Album Review: Macajey, Let’s Go

Anyone who bases a portion of their musical direction down the road of the Maurice Sendak’s Where the Wild Things Are already gets major props from us. That is exactly what Californian-born, Estonian-based solo musician/producer Jeremy Macachor, aka Macajey, brings in his album Let’s Go. The eight-track record starts with Rrrumpus which in his own words is “what happens after Max’s famous line ‘Let the wild rumpus start!!!’” and while Karen O did an inscrutable job masterminding the films soundtrack, the energetic, cheeky and somewhat chaotic tune of popping beats and bright descending keyboard would have made a tasty little addition, shrilling skrills and all.

Citing Gold Panda, Bonobo and Slow Magic puts some pressure to deliver some well-produced music and Macajey delivers just that. The album is not boringly monotonous but rather captures a variety of moods, taking the listener on a little throbbing electronic journey with each chapter more enticing than the last. From the erratic energy in Rrrumpus, Sunny But Freezing slows down with the sounds of casual guitar strumming all the while maintaining the intricate percussion making it hard to sit still.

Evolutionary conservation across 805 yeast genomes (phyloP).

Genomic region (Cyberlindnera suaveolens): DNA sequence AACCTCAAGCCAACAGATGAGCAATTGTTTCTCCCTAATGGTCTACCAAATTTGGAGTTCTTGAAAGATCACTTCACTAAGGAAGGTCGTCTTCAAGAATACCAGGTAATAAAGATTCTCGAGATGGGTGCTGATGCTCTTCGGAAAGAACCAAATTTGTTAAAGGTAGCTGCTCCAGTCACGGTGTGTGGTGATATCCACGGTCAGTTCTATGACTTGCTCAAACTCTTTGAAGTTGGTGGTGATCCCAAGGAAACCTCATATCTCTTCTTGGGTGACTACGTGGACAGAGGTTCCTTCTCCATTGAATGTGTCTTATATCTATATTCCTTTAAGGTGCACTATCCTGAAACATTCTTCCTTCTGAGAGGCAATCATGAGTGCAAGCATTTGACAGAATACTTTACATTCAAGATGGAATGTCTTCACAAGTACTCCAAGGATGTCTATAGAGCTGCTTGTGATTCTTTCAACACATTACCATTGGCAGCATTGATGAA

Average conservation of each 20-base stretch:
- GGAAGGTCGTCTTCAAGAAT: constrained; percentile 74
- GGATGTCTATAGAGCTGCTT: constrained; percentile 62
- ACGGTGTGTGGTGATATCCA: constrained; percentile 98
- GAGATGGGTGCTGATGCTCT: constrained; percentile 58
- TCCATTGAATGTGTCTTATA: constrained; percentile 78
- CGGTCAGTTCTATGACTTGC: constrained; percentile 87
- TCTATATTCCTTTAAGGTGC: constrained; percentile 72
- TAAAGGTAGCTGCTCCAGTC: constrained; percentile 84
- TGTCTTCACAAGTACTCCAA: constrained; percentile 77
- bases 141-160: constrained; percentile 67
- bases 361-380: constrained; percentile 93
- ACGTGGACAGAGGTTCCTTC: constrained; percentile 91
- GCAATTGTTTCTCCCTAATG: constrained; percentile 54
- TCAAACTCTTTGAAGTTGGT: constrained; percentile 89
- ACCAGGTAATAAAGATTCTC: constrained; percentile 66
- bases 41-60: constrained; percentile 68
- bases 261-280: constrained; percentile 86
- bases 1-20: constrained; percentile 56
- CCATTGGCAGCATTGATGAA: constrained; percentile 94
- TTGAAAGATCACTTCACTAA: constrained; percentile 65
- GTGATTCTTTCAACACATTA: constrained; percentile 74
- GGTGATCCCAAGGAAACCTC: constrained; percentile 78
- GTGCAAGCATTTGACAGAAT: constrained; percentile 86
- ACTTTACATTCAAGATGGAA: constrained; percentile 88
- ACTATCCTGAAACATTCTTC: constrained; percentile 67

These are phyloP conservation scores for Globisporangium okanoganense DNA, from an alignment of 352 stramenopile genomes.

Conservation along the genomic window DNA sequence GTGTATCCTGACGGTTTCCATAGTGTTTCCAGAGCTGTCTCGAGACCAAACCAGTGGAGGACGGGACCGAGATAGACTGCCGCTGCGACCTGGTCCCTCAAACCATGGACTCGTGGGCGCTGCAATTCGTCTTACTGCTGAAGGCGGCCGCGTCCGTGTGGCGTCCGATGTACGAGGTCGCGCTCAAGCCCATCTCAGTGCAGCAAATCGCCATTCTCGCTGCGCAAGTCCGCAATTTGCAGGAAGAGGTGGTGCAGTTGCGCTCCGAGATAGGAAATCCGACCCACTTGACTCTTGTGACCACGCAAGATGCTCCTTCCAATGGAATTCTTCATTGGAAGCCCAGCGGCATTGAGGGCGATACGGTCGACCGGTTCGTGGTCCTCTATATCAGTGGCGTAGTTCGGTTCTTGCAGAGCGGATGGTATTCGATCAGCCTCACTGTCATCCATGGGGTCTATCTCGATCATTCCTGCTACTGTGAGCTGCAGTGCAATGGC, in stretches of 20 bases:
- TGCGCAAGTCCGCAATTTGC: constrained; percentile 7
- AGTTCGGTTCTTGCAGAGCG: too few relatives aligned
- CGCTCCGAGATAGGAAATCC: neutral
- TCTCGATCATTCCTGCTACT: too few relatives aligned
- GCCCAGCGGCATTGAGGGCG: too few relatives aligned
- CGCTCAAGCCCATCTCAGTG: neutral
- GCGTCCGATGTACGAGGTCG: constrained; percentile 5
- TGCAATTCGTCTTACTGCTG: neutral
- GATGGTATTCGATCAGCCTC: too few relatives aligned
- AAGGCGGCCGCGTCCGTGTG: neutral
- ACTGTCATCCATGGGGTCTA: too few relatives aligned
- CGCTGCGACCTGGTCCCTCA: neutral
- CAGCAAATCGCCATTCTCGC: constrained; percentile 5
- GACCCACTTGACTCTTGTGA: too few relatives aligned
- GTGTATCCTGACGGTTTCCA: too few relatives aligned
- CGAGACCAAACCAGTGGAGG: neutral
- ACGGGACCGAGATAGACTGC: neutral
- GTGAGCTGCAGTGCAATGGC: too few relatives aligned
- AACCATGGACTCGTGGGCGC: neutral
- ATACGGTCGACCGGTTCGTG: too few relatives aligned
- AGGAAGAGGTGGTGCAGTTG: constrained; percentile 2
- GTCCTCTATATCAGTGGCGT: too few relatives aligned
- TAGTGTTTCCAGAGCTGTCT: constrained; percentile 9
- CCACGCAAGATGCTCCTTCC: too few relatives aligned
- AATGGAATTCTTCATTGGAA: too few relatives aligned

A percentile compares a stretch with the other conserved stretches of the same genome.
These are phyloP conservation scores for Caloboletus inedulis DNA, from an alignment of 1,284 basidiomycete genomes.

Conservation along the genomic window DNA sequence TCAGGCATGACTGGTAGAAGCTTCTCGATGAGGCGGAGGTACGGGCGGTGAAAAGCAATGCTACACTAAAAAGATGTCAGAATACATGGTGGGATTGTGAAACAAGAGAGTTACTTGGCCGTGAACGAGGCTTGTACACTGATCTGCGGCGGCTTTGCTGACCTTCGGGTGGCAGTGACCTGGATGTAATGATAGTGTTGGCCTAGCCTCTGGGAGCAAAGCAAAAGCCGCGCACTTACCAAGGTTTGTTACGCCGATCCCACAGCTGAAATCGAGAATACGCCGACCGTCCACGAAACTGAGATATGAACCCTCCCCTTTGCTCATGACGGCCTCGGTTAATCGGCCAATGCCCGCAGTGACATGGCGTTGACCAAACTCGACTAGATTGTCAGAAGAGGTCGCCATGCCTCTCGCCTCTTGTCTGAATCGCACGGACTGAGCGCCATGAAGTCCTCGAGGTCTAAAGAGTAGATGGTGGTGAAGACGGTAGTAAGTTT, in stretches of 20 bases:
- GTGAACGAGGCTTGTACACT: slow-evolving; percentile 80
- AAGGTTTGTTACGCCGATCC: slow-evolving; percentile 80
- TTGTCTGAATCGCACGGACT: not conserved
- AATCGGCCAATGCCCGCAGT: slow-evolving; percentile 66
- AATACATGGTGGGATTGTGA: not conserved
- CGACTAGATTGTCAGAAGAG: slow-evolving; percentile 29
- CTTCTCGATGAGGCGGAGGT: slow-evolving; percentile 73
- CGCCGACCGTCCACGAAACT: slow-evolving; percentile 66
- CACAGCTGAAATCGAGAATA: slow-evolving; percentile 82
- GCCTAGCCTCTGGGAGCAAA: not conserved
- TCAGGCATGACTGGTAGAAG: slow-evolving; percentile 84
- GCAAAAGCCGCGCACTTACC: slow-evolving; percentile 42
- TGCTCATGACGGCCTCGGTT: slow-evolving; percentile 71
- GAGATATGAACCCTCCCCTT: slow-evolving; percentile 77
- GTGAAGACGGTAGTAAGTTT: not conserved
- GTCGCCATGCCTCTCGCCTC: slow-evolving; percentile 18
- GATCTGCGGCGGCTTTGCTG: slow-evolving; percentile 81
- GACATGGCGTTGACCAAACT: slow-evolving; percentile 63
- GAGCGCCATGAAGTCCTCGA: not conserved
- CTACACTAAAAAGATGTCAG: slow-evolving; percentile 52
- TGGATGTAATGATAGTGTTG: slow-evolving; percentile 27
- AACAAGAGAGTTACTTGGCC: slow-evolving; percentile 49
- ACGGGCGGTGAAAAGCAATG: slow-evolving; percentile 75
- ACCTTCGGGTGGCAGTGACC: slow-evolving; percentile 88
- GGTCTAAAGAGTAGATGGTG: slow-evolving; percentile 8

While citing himself as a solo artist, vocal collaborations are explored with Elle Leatham and Macajey’s own sister, Ashley Macachor. One of the highlights on the album, Out for a Run, pulses out a hefty bass undercurrent which completely counteracts the falsetto vocal layering of Ashley and the repetitive guitar tabs. As the track reaches its climax when all the elements collide, it paints a picture of a chase, in particular the final scene in some romantic art-house film when the bloke starts chasing the gal after he has realised he’s been an absolute dildo. The lingering crooning from Miss Macahor dictates that love obviously wins. However, that is just the analysis of one hopeless romantic.

The sampling of the soft vocals is drastically shifted in The Fall as Ella Leatham showcases some dominant vocal chords complimented with some power punch electric guitar showcasing Macajey’s years of experience as a band guitarist. It all comes to a close with the tropical pulsing waves of Dosa, which ultimately sums up the album; well produced electronic music that leaves all with open ears imitating those kitsch bobble head dog toys idiots put in their cars. Don’t be those people.

The album is available to buy on Macajey’s bandcamp for as little as 7 American bucks.

kaya strehler


Words by Kaya Strehler.